Bosses using AI to hire candidates risk discriminating against disabled applicants

The Biden administration and Department of Justice have warned employers using AI software for recruitment purposes to take extra steps to support disabled job applicants or they risk violating the Americans with Disabilities Act (ADA).

Under the ADA, employers must provide adequate accommodations to all qualified disabled job seekers so they can fairly take part in the application process. But the increasing rollout of machine learning algorithms by companies in their hiring processes opens new possibilities that can disadvantage candidates with disabilities.

The Equal Employment Opportunity Commission (EEOC) and the DoJ published a new document this week, providing technical guidance to ensure companies don't violate ADA when using AI technology for recruitment purposes.

"New technologies should not become new ways to discriminate. If employers are aware of the ways AI and other technologies can discriminate against persons with disabilities, they can take steps to prevent it," said EEOC chair Charlotte Burrows.

"As a nation, we can come together to create workplaces where all employees are treated fairly. This new technical assistance document will help ensure that persons with disabilities are included in the employment opportunities of the future."

Companies using automated natural language processing-powered tools to screen resumes, for example, may reject candidates that have gaps in their employment history. Disabled folks may have had to take time off from work for health reasons, and hence they risk being automatically turned down early on in the hiring process despite being well qualified.

There are other ways that AI can discriminate against those with disabilities. Computer vision software analyzing a candidate's gaze, facial expressions, or tone is not appropriate for those who have speech impediments, are blind, or paralyzed. Employers need to take extra precautions when using AI in their hiring decisions, the document advised.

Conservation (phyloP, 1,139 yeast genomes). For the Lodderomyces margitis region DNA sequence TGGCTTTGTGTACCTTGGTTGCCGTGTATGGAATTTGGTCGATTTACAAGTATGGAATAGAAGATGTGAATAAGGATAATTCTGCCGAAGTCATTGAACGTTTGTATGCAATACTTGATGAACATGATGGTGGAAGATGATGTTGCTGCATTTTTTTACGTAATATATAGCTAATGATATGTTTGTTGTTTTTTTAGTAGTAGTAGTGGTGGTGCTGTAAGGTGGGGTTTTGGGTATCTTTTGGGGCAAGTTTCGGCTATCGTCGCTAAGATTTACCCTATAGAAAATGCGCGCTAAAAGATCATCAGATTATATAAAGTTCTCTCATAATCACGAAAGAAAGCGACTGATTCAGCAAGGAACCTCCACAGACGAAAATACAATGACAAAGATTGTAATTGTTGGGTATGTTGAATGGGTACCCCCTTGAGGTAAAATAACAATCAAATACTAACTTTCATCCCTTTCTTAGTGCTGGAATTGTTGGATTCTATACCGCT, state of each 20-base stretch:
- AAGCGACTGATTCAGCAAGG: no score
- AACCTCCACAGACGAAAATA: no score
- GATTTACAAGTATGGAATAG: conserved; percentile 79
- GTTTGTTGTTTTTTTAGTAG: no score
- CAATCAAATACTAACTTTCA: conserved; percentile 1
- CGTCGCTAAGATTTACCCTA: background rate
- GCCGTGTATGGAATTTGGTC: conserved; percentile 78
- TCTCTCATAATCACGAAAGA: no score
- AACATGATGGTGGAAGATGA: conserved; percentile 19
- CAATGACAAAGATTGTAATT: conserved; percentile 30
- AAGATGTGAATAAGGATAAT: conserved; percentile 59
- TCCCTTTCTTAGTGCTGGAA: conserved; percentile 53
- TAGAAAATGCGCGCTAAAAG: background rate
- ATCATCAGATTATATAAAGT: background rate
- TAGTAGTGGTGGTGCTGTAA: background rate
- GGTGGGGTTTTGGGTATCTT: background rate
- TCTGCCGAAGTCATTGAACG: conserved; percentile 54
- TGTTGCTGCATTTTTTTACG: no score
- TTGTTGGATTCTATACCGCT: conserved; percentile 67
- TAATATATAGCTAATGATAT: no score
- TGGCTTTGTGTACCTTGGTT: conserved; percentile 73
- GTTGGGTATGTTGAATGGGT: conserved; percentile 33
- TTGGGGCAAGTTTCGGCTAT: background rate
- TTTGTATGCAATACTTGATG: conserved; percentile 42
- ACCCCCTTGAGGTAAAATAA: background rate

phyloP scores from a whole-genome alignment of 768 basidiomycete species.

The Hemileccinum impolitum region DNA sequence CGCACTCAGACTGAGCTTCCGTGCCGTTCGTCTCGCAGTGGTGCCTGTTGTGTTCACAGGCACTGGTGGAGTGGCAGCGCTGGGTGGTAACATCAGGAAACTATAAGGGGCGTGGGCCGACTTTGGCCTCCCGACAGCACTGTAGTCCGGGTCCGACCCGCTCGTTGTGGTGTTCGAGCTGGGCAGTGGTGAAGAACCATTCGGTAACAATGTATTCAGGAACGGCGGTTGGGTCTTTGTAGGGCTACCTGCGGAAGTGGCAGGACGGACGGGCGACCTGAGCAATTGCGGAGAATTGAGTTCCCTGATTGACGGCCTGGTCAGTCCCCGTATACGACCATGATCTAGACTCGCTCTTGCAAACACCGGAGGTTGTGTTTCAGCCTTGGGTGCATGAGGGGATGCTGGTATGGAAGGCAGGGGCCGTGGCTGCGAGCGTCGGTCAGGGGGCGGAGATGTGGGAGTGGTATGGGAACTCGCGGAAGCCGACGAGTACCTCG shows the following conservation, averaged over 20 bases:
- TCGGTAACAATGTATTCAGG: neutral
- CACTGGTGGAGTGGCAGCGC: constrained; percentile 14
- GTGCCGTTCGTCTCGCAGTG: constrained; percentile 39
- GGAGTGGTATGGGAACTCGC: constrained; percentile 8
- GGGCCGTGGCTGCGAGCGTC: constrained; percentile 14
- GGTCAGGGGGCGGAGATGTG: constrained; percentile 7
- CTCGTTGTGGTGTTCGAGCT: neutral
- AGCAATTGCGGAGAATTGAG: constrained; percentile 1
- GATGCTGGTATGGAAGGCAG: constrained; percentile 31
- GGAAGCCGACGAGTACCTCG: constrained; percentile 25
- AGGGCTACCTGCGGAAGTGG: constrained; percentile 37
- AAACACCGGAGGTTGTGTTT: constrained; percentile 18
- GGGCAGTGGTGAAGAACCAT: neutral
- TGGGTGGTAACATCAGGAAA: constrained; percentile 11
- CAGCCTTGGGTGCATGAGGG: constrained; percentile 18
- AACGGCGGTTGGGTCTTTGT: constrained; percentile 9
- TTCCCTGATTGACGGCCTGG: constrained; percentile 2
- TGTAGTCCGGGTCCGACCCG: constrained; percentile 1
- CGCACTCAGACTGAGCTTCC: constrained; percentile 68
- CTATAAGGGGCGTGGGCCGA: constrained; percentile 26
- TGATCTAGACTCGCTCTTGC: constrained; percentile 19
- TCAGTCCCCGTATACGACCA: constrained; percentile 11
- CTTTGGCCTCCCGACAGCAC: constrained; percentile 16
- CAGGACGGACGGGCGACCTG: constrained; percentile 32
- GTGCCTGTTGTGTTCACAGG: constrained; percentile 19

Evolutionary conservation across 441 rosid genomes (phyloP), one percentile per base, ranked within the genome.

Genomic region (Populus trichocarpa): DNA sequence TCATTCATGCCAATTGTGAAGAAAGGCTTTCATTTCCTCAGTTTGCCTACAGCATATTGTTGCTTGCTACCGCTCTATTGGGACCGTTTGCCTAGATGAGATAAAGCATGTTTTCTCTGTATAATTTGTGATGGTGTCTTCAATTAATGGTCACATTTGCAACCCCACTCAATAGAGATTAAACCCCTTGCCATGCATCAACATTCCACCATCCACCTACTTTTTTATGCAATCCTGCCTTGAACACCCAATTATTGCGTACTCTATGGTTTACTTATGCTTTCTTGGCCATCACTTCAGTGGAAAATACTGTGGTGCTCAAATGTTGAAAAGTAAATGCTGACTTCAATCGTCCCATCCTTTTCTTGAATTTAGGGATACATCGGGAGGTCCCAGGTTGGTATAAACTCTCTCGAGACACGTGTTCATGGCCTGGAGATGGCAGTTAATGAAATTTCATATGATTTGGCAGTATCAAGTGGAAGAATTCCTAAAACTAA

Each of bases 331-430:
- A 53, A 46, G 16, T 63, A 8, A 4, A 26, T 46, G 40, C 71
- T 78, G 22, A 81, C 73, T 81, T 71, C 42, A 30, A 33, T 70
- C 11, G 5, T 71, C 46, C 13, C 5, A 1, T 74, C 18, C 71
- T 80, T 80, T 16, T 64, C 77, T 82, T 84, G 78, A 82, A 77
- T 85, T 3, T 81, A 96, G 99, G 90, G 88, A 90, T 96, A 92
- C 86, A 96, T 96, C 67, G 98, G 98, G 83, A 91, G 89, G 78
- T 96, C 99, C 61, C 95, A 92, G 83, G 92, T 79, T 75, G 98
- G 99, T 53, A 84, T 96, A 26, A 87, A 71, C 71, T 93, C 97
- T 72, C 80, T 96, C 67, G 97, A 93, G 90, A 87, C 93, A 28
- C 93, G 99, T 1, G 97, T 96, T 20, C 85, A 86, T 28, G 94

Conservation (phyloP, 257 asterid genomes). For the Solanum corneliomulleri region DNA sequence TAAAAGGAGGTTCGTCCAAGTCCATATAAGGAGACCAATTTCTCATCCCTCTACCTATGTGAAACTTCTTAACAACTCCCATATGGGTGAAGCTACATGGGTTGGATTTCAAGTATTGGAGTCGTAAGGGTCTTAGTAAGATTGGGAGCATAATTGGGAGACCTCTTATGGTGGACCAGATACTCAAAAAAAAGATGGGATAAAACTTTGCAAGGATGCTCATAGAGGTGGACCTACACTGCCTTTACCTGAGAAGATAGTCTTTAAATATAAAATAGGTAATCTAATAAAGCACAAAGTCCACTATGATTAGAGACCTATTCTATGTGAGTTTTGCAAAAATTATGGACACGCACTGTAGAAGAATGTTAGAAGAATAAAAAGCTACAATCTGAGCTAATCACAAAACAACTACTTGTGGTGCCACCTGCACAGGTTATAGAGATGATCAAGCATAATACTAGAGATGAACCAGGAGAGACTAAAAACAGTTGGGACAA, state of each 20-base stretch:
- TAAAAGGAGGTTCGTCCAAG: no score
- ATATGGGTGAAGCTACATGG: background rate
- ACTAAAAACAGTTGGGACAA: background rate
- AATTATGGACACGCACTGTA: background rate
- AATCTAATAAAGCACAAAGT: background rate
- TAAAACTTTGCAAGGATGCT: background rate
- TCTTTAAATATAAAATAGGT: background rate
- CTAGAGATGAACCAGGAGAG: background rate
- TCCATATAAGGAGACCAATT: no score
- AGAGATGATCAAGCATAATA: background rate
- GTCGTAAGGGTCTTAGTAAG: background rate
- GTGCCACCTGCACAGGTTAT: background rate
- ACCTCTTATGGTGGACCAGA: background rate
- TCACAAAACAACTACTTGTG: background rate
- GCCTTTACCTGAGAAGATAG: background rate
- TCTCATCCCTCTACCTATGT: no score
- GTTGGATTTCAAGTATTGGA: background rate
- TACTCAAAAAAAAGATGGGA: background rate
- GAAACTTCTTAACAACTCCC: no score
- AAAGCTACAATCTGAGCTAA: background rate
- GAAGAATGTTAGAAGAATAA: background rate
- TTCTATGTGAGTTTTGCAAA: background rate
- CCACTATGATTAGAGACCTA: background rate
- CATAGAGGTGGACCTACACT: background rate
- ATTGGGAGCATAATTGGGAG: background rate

Companies should ask software vendors providing the tools if they built them with disabled people in mind. "Did the vendor attempt to determine whether use of the algorithm disadvantages individuals with disabilities? For example, did the vendor determine whether any of the traits or characteristics that are measured by the tool are correlated with certain disabilities?" it said.

Employers should think of ways of how best to support disabled individuals, such as informing them how its algorithms assess candidates, or giving them more time to complete tests.

If algorithms are used to rank candidates, they could consider adjusting scores for those with disabilities. "If the average results for one demographic group are less favorable than those of another (for example, if the average results for individuals of a particular race are less favorable than the average results for individuals of a different race), the tool may be modified to reduce or eliminate the difference," according to the document.

"Algorithmic tools should not stand as a barrier for people with disabilities seeking access to jobs," Kristen Clarke, Assistant Attorney General for the Justice Department's Civil Rights Division, concluded. "This guidance will help the public understand how an employer's use of such tools may violate the Americans with Disabilities Act, so that people with disabilities know their rights and employers can take action to avoid discrimination." ®

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